Remembering Rudd

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David Marr, Power Trip, Kevin RuddIn Milan Kundera's The Book of Laughter and Forgetting, the Czech comrade Clementis places his cap on Klement Gottwald's head on the day of Communist annunciation in 1948. After Clementis is hanged four years later, his head is subsequently airbrushed out of all propaganda photographs. Hence, 'All that remains of Clementis is the cap on Gottwald's head', quips Kundera.

Memory. It is everything we are. Identity is meaningless without it. Personal. Collective. Shared. Understood. What else is our history but a process of remembering? This applies on both the individual and the societal scale. 'Lest We Forget' is not only an epithet, it's literally a call for a nation to remember together.

Equally, our histories are about selective memory and the process of forgetting. Henry Reynolds asked (in a book of the same title) about the Stolen Generations, 'Why Weren't we Told?'. The teller of the story, and the omissions they make, are constitutive of the tapestry we weave.

There are many memories of Kevin Rudd that come through in David Marr's excellent Quarterly Essay 'Power Trip — The Political Journey of Kevin Rudd'. Most poignant among these is Rudd the young boy. Forced off his parents' farm after his father's death, forced to sleep with his mother Margaret in a VW on the side of country road in Queensland, the young Rudd developed a strong sense of injustice.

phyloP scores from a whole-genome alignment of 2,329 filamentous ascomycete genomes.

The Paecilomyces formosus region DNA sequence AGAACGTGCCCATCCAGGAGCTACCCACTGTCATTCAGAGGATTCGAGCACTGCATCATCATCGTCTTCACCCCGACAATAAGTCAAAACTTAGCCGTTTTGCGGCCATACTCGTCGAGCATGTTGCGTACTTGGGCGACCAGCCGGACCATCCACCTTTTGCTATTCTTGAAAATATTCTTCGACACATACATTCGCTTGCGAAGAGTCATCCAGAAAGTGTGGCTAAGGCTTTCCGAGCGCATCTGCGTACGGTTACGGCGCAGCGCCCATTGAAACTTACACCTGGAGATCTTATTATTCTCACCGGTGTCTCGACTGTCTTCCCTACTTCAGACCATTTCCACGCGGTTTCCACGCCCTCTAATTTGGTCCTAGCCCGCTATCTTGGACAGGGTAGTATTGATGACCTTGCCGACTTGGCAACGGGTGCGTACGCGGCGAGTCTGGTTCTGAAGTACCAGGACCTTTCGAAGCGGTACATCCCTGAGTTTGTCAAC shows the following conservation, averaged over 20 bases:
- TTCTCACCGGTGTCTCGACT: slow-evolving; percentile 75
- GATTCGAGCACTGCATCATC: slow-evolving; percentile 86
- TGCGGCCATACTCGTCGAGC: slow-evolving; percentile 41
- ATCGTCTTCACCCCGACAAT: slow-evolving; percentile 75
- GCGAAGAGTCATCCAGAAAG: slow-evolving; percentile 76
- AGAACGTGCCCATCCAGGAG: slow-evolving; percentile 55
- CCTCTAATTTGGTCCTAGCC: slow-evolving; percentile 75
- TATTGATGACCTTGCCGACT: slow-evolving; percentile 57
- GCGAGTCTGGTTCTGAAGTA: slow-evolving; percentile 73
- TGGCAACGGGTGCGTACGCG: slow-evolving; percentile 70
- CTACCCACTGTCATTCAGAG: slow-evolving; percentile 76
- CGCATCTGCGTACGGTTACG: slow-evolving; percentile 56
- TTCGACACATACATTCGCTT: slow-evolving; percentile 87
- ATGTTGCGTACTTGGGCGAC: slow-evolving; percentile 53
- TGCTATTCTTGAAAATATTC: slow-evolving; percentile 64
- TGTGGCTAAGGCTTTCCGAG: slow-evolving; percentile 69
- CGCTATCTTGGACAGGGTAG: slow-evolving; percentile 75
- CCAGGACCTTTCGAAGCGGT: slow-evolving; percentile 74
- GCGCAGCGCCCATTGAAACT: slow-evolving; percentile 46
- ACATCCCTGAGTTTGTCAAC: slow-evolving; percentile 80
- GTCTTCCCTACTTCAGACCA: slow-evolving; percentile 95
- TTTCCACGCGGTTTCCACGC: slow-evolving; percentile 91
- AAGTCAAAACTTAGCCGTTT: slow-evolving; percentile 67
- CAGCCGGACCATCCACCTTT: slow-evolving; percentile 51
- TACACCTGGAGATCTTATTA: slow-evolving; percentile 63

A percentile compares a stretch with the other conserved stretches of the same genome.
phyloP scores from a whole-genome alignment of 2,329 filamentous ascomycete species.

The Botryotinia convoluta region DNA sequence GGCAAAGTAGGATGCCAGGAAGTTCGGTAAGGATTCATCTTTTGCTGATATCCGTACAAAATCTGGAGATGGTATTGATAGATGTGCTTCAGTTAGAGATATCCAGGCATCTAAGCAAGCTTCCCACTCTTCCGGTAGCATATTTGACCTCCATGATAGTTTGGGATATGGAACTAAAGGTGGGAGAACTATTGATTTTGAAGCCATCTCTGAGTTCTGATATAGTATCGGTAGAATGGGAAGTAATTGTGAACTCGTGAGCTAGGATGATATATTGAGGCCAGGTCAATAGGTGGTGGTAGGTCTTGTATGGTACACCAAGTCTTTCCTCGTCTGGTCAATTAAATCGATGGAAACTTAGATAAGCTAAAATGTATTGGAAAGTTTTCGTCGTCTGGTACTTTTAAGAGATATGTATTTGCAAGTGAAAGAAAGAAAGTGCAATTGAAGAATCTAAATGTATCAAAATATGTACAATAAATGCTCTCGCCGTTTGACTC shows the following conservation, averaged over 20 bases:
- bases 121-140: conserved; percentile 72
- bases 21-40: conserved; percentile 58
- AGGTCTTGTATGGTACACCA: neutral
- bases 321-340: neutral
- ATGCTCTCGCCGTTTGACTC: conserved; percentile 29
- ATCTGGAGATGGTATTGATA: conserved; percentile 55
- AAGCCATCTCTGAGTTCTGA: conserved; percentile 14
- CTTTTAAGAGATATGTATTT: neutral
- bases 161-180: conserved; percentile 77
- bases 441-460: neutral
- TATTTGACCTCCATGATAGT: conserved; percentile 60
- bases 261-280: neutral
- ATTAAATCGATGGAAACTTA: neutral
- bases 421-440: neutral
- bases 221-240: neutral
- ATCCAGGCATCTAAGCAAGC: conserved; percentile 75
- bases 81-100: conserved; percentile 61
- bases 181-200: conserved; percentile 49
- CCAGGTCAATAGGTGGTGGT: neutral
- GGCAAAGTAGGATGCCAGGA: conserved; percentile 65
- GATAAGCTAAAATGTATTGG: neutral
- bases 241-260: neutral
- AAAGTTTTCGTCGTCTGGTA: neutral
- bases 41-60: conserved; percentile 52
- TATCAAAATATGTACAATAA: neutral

It was during this period that Rudd discovered what politics ought to be. As Marr puts it, this was the politics of decency. Through his experiences of being shifted from one school to another, with welfare and the public health system, Rudd became alive to what he termed 'the responsibilities of the state'. His personal remembering of the inadequacies of the services provided by the state was a catalyst for his political foundations.